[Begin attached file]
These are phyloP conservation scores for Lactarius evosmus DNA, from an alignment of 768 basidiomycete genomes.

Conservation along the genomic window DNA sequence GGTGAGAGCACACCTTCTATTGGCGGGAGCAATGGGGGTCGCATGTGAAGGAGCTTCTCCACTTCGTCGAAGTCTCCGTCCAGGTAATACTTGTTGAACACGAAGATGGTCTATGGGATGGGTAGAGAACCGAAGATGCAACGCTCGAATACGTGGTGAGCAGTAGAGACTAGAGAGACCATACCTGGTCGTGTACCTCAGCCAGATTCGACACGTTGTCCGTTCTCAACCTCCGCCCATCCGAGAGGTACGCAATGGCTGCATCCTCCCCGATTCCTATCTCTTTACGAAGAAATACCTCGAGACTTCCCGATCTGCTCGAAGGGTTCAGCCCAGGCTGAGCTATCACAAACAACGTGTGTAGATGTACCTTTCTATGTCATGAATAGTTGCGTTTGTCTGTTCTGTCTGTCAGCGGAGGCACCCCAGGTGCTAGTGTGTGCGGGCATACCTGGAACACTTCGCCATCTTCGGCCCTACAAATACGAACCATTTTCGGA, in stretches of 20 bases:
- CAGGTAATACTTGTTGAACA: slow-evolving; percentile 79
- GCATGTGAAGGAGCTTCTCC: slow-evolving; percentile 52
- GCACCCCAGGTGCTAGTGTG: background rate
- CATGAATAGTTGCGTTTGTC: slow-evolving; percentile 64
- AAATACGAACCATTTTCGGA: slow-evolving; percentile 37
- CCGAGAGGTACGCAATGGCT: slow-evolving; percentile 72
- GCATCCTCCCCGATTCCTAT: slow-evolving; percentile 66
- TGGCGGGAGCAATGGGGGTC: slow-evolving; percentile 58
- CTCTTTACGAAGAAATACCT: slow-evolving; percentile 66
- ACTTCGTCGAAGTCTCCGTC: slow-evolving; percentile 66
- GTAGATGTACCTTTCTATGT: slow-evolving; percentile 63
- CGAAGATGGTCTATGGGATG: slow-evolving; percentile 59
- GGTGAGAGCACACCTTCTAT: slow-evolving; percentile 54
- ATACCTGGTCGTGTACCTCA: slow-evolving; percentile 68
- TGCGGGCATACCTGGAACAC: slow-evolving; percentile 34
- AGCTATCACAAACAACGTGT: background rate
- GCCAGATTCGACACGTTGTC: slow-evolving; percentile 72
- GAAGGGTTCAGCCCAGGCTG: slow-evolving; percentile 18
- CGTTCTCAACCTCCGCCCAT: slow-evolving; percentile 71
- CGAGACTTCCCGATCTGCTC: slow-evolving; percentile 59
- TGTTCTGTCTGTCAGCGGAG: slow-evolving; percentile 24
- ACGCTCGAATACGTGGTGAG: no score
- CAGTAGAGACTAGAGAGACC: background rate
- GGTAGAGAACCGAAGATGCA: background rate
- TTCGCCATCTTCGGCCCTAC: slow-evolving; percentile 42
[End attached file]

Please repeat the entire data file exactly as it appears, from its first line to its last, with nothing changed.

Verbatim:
These are phyloP conservation scores for Lactarius evosmus DNA, from an alignment of 768 basidiomycete genomes.

Conservation along the genomic window DNA sequence GGTGAGAGCACACCTTCTATTGGCGGGAGCAATGGGGGTCGCATGTGAAGGAGCTTCTCCACTTCGTCGAAGTCTCCGTCCAGGTAATACTTGTTGAACACGAAGATGGTCTATGGGATGGGTAGAGAACCGAAGATGCAACGCTCGAATACGTGGTGAGCAGTAGAGACTAGAGAGACCATACCTGGTCGTGTACCTCAGCCAGATTCGACACGTTGTCCGTTCTCAACCTCCGCCCATCCGAGAGGTACGCAATGGCTGCATCCTCCCCGATTCCTATCTCTTTACGAAGAAATACCTCGAGACTTCCCGATCTGCTCGAAGGGTTCAGCCCAGGCTGAGCTATCACAAACAACGTGTGTAGATGTACCTTTCTATGTCATGAATAGTTGCGTTTGTCTGTTCTGTCTGTCAGCGGAGGCACCCCAGGTGCTAGTGTGTGCGGGCATACCTGGAACACTTCGCCATCTTCGGCCCTACAAATACGAACCATTTTCGGA, in stretches of 20 bases:
- CAGGTAATACTTGTTGAACA: slow-evolving; percentile 79
- GCATGTGAAGGAGCTTCTCC: slow-evolving; percentile 52
- GCACCCCAGGTGCTAGTGTG: background rate
- CATGAATAGTTGCGTTTGTC: slow-evolving; percentile 64
- AAATACGAACCATTTTCGGA: slow-evolving; percentile 37
- CCGAGAGGTACGCAATGGCT: slow-evolving; percentile 72
- GCATCCTCCCCGATTCCTAT: slow-evolving; percentile 66
- TGGCGGGAGCAATGGGGGTC: slow-evolving; percentile 58
- CTCTTTACGAAGAAATACCT: slow-evolving; percentile 66
- ACTTCGTCGAAGTCTCCGTC: slow-evolving; percentile 66
- GTAGATGTACCTTTCTATGT: slow-evolving; percentile 63
- CGAAGATGGTCTATGGGATG: slow-evolving; percentile 59
- GGTGAGAGCACACCTTCTAT: slow-evolving; percentile 54
- ATACCTGGTCGTGTACCTCA: slow-evolving; percentile 68
- TGCGGGCATACCTGGAACAC: slow-evolving; percentile 34
- AGCTATCACAAACAACGTGT: background rate
- GCCAGATTCGACACGTTGTC: slow-evolving; percentile 72
- GAAGGGTTCAGCCCAGGCTG: slow-evolving; percentile 18
- CGTTCTCAACCTCCGCCCAT: slow-evolving; percentile 71
- CGAGACTTCCCGATCTGCTC: slow-evolving; percentile 59
- TGTTCTGTCTGTCAGCGGAG: slow-evolving; percentile 24
- ACGCTCGAATACGTGGTGAG: no score
- CAGTAGAGACTAGAGAGACC: background rate
- GGTAGAGAACCGAAGATGCA: background rate
- TTCGCCATCTTCGGCCCTAC: slow-evolving; percentile 42